The government of Angola is making moves to push diamond miners out of the country to make the area available for commercial enterprises. According to a report from the Thomson Reuters Foundation, the majority of the affected miners are from the Democratic Republic of Congo, which borders Angola to the northeast.

Angola is the worlds fifth-largest supplier of diamonds, and the government is looking to exploit the county’s natural resource by opening mining operations to large companies.

The current push to send the miners back across the border began at the beginning of the month and is affecting approximately 200,000 Congolese. The large number of small-scale mining operations that are being disrupted could have potential implications for the world diamond supply; however, it’s not diamond production that is drawing international attention, but the use of force by the Angolan security forces.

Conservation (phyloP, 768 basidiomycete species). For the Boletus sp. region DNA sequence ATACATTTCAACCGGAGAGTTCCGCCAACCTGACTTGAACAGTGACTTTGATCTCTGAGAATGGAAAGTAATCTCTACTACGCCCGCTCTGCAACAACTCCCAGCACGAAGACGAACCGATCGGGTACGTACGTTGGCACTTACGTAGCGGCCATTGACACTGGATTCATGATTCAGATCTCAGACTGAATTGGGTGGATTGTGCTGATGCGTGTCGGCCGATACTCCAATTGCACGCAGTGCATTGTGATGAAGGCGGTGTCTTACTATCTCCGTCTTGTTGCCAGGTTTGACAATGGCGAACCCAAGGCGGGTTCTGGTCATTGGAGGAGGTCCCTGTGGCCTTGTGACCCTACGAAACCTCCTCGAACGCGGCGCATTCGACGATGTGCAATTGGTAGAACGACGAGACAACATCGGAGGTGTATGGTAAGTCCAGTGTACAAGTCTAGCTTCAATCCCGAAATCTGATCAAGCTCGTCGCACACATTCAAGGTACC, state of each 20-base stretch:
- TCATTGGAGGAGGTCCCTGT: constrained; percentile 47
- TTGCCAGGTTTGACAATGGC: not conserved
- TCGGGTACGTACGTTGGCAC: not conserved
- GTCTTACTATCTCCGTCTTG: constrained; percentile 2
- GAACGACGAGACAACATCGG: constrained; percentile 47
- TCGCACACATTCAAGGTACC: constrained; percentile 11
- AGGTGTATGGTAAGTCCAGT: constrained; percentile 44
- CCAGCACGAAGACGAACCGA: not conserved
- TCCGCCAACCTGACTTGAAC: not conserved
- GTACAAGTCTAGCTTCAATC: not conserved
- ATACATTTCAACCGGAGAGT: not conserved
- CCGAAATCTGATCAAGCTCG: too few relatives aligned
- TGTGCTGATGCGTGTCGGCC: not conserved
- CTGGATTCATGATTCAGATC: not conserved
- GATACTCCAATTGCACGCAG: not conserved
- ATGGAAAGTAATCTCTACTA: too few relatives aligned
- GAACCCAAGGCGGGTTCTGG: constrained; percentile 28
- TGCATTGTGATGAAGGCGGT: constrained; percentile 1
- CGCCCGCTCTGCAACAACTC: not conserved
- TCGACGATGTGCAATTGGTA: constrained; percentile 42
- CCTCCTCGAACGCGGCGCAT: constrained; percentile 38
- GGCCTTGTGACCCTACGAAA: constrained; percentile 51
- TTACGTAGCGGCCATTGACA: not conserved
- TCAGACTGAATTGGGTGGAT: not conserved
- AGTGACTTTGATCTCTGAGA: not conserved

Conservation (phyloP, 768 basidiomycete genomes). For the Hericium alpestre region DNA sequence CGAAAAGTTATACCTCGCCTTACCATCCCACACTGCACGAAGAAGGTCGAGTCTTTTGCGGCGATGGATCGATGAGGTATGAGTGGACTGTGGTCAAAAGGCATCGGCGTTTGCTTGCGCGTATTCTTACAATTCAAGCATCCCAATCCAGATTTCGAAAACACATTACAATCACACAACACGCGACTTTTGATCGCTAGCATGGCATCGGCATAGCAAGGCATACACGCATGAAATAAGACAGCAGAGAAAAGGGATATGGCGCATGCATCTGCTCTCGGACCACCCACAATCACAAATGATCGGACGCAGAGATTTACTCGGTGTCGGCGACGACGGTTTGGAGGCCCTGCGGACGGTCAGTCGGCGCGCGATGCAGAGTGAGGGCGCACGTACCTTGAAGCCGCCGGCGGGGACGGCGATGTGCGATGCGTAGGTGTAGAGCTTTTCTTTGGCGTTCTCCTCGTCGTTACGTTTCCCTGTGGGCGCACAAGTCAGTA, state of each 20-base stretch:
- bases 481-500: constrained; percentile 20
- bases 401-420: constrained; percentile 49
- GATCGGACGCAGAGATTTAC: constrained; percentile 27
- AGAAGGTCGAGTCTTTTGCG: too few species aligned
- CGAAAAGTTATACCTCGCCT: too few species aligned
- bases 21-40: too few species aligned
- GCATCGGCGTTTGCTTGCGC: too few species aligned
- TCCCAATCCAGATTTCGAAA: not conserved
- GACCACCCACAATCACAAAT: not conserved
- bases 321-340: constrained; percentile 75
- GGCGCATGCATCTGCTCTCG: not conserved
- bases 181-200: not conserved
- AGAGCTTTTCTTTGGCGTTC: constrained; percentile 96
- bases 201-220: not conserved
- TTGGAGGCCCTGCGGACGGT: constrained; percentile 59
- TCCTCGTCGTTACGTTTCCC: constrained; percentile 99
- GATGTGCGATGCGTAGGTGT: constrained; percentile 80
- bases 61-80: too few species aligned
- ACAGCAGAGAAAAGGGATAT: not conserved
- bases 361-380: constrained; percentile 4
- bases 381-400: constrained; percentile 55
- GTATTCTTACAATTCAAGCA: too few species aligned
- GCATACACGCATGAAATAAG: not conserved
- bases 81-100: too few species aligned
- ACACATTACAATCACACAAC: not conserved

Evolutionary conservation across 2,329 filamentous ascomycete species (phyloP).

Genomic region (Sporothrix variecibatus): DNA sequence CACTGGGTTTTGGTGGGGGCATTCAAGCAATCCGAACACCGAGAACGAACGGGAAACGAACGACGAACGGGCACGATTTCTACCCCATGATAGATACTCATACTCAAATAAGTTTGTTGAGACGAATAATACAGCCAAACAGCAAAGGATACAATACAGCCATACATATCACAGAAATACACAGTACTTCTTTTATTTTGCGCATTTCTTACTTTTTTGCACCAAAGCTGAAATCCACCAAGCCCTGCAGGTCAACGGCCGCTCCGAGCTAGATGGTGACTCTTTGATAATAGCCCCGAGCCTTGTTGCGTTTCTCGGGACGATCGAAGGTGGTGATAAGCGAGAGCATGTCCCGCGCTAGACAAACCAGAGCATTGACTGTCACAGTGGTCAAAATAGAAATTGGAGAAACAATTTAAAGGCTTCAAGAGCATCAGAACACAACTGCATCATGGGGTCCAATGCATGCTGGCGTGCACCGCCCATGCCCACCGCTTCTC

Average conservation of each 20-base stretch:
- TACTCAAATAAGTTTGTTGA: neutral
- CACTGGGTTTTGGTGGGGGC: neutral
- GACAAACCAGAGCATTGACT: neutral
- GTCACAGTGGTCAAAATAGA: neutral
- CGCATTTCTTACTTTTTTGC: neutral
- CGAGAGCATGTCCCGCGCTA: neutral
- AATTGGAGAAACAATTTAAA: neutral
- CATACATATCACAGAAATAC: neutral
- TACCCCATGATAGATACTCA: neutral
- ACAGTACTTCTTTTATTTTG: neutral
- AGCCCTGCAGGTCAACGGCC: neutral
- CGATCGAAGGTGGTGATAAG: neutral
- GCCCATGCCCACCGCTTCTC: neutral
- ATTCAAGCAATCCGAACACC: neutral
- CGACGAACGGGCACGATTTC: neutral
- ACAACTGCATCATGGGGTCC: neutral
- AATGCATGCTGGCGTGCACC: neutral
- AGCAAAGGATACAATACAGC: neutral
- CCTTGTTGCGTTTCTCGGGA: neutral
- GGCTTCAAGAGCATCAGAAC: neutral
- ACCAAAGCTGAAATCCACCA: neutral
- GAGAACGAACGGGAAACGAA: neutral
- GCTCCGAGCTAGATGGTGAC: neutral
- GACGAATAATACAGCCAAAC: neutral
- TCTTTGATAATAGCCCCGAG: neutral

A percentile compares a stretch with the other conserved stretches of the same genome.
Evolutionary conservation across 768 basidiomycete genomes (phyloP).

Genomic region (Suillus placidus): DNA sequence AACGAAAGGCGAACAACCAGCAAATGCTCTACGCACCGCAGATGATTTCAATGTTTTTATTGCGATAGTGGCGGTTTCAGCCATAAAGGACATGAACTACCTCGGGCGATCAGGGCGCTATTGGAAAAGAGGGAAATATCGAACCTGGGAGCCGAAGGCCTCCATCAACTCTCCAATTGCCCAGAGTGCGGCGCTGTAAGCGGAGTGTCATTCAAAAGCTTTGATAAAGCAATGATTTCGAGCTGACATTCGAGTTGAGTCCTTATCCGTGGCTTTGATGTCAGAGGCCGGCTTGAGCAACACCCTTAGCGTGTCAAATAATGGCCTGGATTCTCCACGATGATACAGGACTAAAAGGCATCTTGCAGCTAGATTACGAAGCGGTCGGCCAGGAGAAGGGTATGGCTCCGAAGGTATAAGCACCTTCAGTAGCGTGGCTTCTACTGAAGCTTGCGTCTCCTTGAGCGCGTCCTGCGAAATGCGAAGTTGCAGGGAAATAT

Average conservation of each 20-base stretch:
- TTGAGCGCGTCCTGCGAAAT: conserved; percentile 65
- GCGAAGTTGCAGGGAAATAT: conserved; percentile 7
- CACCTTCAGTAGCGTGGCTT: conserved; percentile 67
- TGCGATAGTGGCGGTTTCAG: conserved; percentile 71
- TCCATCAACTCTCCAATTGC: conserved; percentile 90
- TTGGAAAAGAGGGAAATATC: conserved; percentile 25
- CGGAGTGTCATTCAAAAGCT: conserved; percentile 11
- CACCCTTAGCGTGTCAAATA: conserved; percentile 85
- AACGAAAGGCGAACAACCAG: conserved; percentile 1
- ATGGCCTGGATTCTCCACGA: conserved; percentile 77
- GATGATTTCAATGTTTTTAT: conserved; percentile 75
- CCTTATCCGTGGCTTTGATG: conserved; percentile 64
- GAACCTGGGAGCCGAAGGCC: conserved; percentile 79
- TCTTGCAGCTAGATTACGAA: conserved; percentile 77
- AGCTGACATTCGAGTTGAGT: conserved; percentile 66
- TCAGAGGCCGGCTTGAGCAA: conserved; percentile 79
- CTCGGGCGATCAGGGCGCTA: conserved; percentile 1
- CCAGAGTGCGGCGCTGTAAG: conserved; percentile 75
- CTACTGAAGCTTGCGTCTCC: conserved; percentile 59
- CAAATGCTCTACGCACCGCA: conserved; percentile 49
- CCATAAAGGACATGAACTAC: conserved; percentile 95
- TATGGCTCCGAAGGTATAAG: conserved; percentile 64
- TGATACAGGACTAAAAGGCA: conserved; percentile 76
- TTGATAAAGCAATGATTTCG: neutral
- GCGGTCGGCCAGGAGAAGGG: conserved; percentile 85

Several of the affected Congolese have reported that the Angolan forces are using extreme violence to gain compliance and that several dozen of the miners have already been murdered by the security forces and their allies, the Chokwe tribe. Much of the violence is taking place in the town of Lucapa, in Lunda Norte province. According to Reuters, Lunda Norte is considered “diamond-rich.”

“There was a lot of violence in Lucapa,” said 28-year-old diamond miner Victor Tshambapoko, while speaking to Reuters. “The military was shooting at us while Chokwe were killing people with machetes. They jointly killed more than a dozen people.”

Several witnesses reported similarly gruesome scenarios.

“Suddenly on Monday (last week) we saw youths from the Chokwe community with Angolan policemen starting to burn the homes of those perceived to be foreigners,” said one Congolese woman while speaking to Agence France Presse (AFP). “When they came to our house, they attacked my husband with a machete and we were forced to flee taking whatever little we could carry,” she said.

Angolan authorities have denied these claims, and state they are unable to cope with the massive influx of migrants crossing over the border. About 1,000 Congolese are crossing over the border every hour, many of which have already been deported before.